Telenor Youth Forum holds its Oslo finale today, showcasing four new ideas that leverage mobile and digital technology to benefit human health.
Sixteen Telenor Youth Forum delegates (for the 2018-2019 programme)have worked over the last four days in Oslo to develop solutions aimed to reduce inequalities within global health. These health-related challenges are to optimise agriculture, ensure clean water, reduce the rise of non-communicable diseases and support a growing elderly population. Today four teams of delegates pitched their proposals to a jury, which included UNICEF’s Director for Corporate Partnerships & Innovation Amer Farid, SHE CEO Susanne Kaluza, Telenor Group EVP &Head of People, CecilieHeuch, and Telenor Health Chief Growth Officer Matthew Guilford.
“Every year, we run the Telenor Youth Forum to give a global platform to passionate youth who want to start change in the world. We run this programme in collaboration with the Nobel Peace Center, during the time of the Nobel Peace Prize. Our goal is to connect these young leaders with the resources and expertise needed to develop sustainable, digital solutions to urgent social challenges, and we are excited about their proposals,” said SigveBrekke, Telenor Group President and CEO.
“We wish this year’s Telenor Youth Forum delegates the best of luck and hope that their innovative digital solutions will contribute considerably to reducing inequalities within global health. We’re especially excited to see the Pakistani delegates working on clean water for all and non-communicable disease risk mitigation projects and hope that their solutions will help those who need it the most. We are confident that through Telenor Youth Forum, we will be able to shape a better future that holds more opportunities and less challenges for our generations to come,” said Irfan Wahab Khan, CEO, Telenor Pakistan.
Health’s omnipresence as a topic and its direct relationship with development, societal empowerment and human equality is why the Telenor Youth Forum has selected it as this year’s theme and focus.
The TYF 2018-2019 delegates propose…
Addressing the agricultural challenge, TYF delegates, Sameen Alam (Bangladesh), Rachel Loh (Malaysia), Ingrid Rasmussen (Denmark) and Emilie Udnæs (Norway), propose a digital collaboration platform which enables small-scale farmers to team up to rate and sell their crops to middlemen, magnify their bargaining power and share transport costs. It also reduces biases against women farmers by withholding information about the gender of the farmer, focusing only on the quality of the crops, prices and transport.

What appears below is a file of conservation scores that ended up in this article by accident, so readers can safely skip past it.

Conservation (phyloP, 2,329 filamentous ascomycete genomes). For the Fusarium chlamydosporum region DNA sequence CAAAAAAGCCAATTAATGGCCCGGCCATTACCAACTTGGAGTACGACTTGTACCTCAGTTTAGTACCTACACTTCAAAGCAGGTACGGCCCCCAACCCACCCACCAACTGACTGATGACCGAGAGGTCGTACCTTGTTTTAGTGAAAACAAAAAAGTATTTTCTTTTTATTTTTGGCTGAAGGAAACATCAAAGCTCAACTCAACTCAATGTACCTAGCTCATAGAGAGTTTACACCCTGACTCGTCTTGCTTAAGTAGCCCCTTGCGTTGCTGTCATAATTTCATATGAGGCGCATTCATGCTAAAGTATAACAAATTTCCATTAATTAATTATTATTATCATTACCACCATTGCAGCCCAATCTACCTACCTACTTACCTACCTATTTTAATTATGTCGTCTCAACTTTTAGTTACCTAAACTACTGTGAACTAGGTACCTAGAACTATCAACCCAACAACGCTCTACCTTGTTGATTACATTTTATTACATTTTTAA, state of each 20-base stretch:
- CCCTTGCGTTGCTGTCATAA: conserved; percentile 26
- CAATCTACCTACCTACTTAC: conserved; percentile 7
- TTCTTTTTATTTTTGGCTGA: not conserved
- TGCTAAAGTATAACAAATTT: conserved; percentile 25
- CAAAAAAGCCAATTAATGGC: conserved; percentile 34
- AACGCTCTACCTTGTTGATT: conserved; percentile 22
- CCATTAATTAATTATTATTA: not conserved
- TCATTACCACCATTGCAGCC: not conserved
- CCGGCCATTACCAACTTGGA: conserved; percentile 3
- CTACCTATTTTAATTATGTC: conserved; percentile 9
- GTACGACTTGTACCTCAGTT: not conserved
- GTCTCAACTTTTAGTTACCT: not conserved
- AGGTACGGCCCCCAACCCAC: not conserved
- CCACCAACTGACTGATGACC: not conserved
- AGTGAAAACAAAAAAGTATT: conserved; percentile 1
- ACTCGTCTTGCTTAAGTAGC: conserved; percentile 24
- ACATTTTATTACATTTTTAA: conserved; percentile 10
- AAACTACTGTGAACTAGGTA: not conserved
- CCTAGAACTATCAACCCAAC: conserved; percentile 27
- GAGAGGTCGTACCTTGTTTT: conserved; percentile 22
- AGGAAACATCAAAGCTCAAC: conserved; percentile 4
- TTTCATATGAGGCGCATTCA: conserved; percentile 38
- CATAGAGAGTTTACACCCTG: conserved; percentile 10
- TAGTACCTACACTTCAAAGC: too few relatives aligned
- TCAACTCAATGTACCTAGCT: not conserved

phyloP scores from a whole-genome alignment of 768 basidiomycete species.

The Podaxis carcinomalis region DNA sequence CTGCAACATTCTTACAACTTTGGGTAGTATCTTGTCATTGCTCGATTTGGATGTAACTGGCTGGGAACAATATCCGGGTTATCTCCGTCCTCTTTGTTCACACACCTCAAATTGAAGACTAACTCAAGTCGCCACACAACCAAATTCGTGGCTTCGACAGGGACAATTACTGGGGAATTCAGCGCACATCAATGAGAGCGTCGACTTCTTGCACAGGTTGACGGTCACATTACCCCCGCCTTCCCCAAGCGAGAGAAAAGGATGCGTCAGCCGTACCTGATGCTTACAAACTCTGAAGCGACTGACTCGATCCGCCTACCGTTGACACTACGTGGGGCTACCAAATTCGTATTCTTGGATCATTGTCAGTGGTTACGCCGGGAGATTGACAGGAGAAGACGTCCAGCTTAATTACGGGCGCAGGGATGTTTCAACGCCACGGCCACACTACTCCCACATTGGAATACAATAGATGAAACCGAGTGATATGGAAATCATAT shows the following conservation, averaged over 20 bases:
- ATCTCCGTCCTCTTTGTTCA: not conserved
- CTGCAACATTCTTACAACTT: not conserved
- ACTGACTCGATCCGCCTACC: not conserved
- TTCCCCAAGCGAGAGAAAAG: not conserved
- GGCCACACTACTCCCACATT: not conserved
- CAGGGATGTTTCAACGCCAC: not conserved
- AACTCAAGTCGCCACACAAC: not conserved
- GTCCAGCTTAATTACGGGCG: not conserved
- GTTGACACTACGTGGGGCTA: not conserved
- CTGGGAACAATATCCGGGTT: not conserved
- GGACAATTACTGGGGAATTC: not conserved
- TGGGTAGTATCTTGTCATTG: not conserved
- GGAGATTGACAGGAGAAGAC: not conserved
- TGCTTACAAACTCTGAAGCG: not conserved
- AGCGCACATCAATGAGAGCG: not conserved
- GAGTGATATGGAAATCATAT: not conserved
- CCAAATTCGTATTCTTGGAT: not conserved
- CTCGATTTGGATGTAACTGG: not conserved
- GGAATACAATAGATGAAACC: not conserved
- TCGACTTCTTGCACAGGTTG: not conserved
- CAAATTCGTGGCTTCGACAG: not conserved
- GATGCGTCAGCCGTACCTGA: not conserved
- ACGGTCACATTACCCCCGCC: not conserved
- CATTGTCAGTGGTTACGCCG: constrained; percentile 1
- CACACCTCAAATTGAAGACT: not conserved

TYF delegates Saima Khan (Bangladesh), Lucas McNabb (Sweden), Asma Ladak (Pakistan) and Nang Yin Yin Win Nwe (Myanmar) took on the challenge of ensuring clean water. They propose a solution that allows low income or rural families to report water contamination issues through simple feature phones. Very often, water quality goes unreported in poorer communities and their feature phone-driven proposal connects the people in need with the people and organisations and authorities who can help. Higher income smartphone users can then be connected via an app to donate and to follow up with organisations and authorities with whom they may be better connected.
Tackling the challenge of non-communicable diseases, Maieda Janjua (Pakistan), Gabrielle Stööp (Sweden), Cherngchay Tacho (Thailand) and Felicia Yoon (Malaysia) propose a digital platform addressing mental health. The platform aims to connect students and working professionals alike with mental health services and counseling provided by NGOs and health institutions. The platform can be leveraged by companies to use as a health benefit for employees, which in turn funds free outreach to schools for mental health awareness building and counseling services for students.
And taking on the challenge of supporting a growing elderly population via digital solutions, Djaco Ahmad (Denmark), Kristine SchiNordvold (Norway), Thanapa Ukaranum (Thailand) and ThihaZaw have produced a concept for a platform that allows elderly people to monetise the skills and experiences they have built over their lives. It further integrates them with their communities, and allows them to market otherwise unrecognised talents and know-how for their financial benefit – as well as for the benefit of the wider community through knowledge and skills gained from their more senior generations.
From strangers to social entrepreneurs
In just four days, these delegates, once just individual applicants in a 5,000+ person talent pool, have gone from complete strangers to productive close-knit teams of social entrepreneurs.
Guiding the teams for the next six months are their Telenor Group expert mentors:
- Ieva Martinkenaite, VP of Telenor Research; Member of AI High Level Expert Group of EU (Optimising Agriculture)
- Alanna Solberg, Head of Marketing for e-Health; Telenor Norway (Support a Growing Elderly Population)
- Austin Menyasz, Director of Public and Regulatory Affairs; Telenor Group, Region Asia (Reduce the Rise of Non-Communicable Diseases)
- BjørnTaale Sandberg, SVP and Head of Telenor Research (Ensure Clean Water)
The four teams will be scored throughout the programme based on concept proposals in Oslo in December, on progress between the Oslo kick-off event and the finale event in Bangkok in May 2019, which includes a final pitch. The winning team will be awarded NOK 100,000 to further develop their solution. The four teams’ challenges, journey and their final concepts are then featured in a digital exhibition, sponsored by Telenor Youth Forum and the Nobel Peace Center.